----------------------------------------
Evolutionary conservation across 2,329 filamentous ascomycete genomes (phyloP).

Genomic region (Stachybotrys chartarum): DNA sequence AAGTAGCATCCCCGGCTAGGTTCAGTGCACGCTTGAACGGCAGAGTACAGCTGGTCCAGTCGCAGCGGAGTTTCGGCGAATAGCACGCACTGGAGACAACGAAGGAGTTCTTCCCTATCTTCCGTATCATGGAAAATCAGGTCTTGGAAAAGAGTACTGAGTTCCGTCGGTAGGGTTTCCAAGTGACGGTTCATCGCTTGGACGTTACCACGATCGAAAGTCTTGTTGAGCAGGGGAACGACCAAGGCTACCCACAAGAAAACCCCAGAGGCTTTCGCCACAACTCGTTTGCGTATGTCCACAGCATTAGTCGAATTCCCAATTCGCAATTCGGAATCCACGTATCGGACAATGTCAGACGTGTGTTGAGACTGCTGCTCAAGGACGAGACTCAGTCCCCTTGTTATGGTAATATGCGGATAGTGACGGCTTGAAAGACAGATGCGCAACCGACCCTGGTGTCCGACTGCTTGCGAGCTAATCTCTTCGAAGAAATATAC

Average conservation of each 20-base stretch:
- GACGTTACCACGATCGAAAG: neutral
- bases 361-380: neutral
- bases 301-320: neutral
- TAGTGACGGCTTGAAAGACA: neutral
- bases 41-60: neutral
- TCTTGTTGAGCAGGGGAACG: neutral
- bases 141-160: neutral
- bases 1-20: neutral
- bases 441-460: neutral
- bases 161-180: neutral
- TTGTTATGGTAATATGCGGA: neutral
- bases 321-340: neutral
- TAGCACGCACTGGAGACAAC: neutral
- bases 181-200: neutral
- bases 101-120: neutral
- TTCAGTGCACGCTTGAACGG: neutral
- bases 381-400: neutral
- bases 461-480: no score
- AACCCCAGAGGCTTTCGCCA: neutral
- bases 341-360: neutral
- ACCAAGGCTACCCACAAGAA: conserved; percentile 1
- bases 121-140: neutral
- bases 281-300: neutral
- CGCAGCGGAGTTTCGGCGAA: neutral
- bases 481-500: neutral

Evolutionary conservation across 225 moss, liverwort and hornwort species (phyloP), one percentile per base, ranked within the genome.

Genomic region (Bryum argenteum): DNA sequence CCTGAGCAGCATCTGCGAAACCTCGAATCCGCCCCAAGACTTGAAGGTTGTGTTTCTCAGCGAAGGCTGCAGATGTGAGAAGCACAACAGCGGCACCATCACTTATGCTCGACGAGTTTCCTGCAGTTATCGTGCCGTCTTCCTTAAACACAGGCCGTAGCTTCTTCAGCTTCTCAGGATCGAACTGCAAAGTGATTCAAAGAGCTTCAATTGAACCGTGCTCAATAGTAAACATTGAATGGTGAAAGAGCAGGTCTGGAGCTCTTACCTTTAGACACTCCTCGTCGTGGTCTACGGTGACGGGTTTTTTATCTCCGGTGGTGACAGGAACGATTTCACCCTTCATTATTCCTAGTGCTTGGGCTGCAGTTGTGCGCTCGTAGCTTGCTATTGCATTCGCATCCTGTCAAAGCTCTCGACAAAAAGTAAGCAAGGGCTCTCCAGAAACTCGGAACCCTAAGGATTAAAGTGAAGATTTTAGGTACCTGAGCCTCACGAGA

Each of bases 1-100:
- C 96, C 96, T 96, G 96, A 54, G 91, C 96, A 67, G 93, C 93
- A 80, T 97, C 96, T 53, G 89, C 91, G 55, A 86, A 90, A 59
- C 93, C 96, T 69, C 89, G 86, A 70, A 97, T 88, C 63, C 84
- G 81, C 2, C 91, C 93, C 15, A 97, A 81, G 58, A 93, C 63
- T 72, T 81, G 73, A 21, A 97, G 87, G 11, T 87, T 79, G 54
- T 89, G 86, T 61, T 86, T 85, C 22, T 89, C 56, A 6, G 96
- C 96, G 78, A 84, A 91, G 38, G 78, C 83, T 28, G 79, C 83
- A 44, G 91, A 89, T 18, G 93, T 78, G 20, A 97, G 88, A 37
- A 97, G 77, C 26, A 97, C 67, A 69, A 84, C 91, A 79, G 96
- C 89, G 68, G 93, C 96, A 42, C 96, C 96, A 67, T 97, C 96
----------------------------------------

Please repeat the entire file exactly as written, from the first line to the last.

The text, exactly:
Evolutionary conservation across 2,329 filamentous ascomycete genomes (phyloP).

Genomic region (Stachybotrys chartarum): DNA sequence AAGTAGCATCCCCGGCTAGGTTCAGTGCACGCTTGAACGGCAGAGTACAGCTGGTCCAGTCGCAGCGGAGTTTCGGCGAATAGCACGCACTGGAGACAACGAAGGAGTTCTTCCCTATCTTCCGTATCATGGAAAATCAGGTCTTGGAAAAGAGTACTGAGTTCCGTCGGTAGGGTTTCCAAGTGACGGTTCATCGCTTGGACGTTACCACGATCGAAAGTCTTGTTGAGCAGGGGAACGACCAAGGCTACCCACAAGAAAACCCCAGAGGCTTTCGCCACAACTCGTTTGCGTATGTCCACAGCATTAGTCGAATTCCCAATTCGCAATTCGGAATCCACGTATCGGACAATGTCAGACGTGTGTTGAGACTGCTGCTCAAGGACGAGACTCAGTCCCCTTGTTATGGTAATATGCGGATAGTGACGGCTTGAAAGACAGATGCGCAACCGACCCTGGTGTCCGACTGCTTGCGAGCTAATCTCTTCGAAGAAATATAC

Average conservation of each 20-base stretch:
- GACGTTACCACGATCGAAAG: neutral
- bases 361-380: neutral
- bases 301-320: neutral
- TAGTGACGGCTTGAAAGACA: neutral
- bases 41-60: neutral
- TCTTGTTGAGCAGGGGAACG: neutral
- bases 141-160: neutral
- bases 1-20: neutral
- bases 441-460: neutral
- bases 161-180: neutral
- TTGTTATGGTAATATGCGGA: neutral
- bases 321-340: neutral
- TAGCACGCACTGGAGACAAC: neutral
- bases 181-200: neutral
- bases 101-120: neutral
- TTCAGTGCACGCTTGAACGG: neutral
- bases 381-400: neutral
- bases 461-480: no score
- AACCCCAGAGGCTTTCGCCA: neutral
- bases 341-360: neutral
- ACCAAGGCTACCCACAAGAA: conserved; percentile 1
- bases 121-140: neutral
- bases 281-300: neutral
- CGCAGCGGAGTTTCGGCGAA: neutral
- bases 481-500: neutral

Evolutionary conservation across 225 moss, liverwort and hornwort species (phyloP), one percentile per base, ranked within the genome.

Genomic region (Bryum argenteum): DNA sequence CCTGAGCAGCATCTGCGAAACCTCGAATCCGCCCCAAGACTTGAAGGTTGTGTTTCTCAGCGAAGGCTGCAGATGTGAGAAGCACAACAGCGGCACCATCACTTATGCTCGACGAGTTTCCTGCAGTTATCGTGCCGTCTTCCTTAAACACAGGCCGTAGCTTCTTCAGCTTCTCAGGATCGAACTGCAAAGTGATTCAAAGAGCTTCAATTGAACCGTGCTCAATAGTAAACATTGAATGGTGAAAGAGCAGGTCTGGAGCTCTTACCTTTAGACACTCCTCGTCGTGGTCTACGGTGACGGGTTTTTTATCTCCGGTGGTGACAGGAACGATTTCACCCTTCATTATTCCTAGTGCTTGGGCTGCAGTTGTGCGCTCGTAGCTTGCTATTGCATTCGCATCCTGTCAAAGCTCTCGACAAAAAGTAAGCAAGGGCTCTCCAGAAACTCGGAACCCTAAGGATTAAAGTGAAGATTTTAGGTACCTGAGCCTCACGAGA

Each of bases 1-100:
- C 96, C 96, T 96, G 96, A 54, G 91, C 96, A 67, G 93, C 93
- A 80, T 97, C 96, T 53, G 89, C 91, G 55, A 86, A 90, A 59
- C 93, C 96, T 69, C 89, G 86, A 70, A 97, T 88, C 63, C 84
- G 81, C 2, C 91, C 93, C 15, A 97, A 81, G 58, A 93, C 63
- T 72, T 81, G 73, A 21, A 97, G 87, G 11, T 87, T 79, G 54
- T 89, G 86, T 61, T 86, T 85, C 22, T 89, C 56, A 6, G 96
- C 96, G 78, A 84, A 91, G 38, G 78, C 83, T 28, G 79, C 83
- A 44, G 91, A 89, T 18, G 93, T 78, G 20, A 97, G 88, A 37
- A 97, G 77, C 26, A 97, C 67, A 69, A 84, C 91, A 79, G 96
- C 89, G 68, G 93, C 96, A 42, C 96, C 96, A 67, T 97, C 96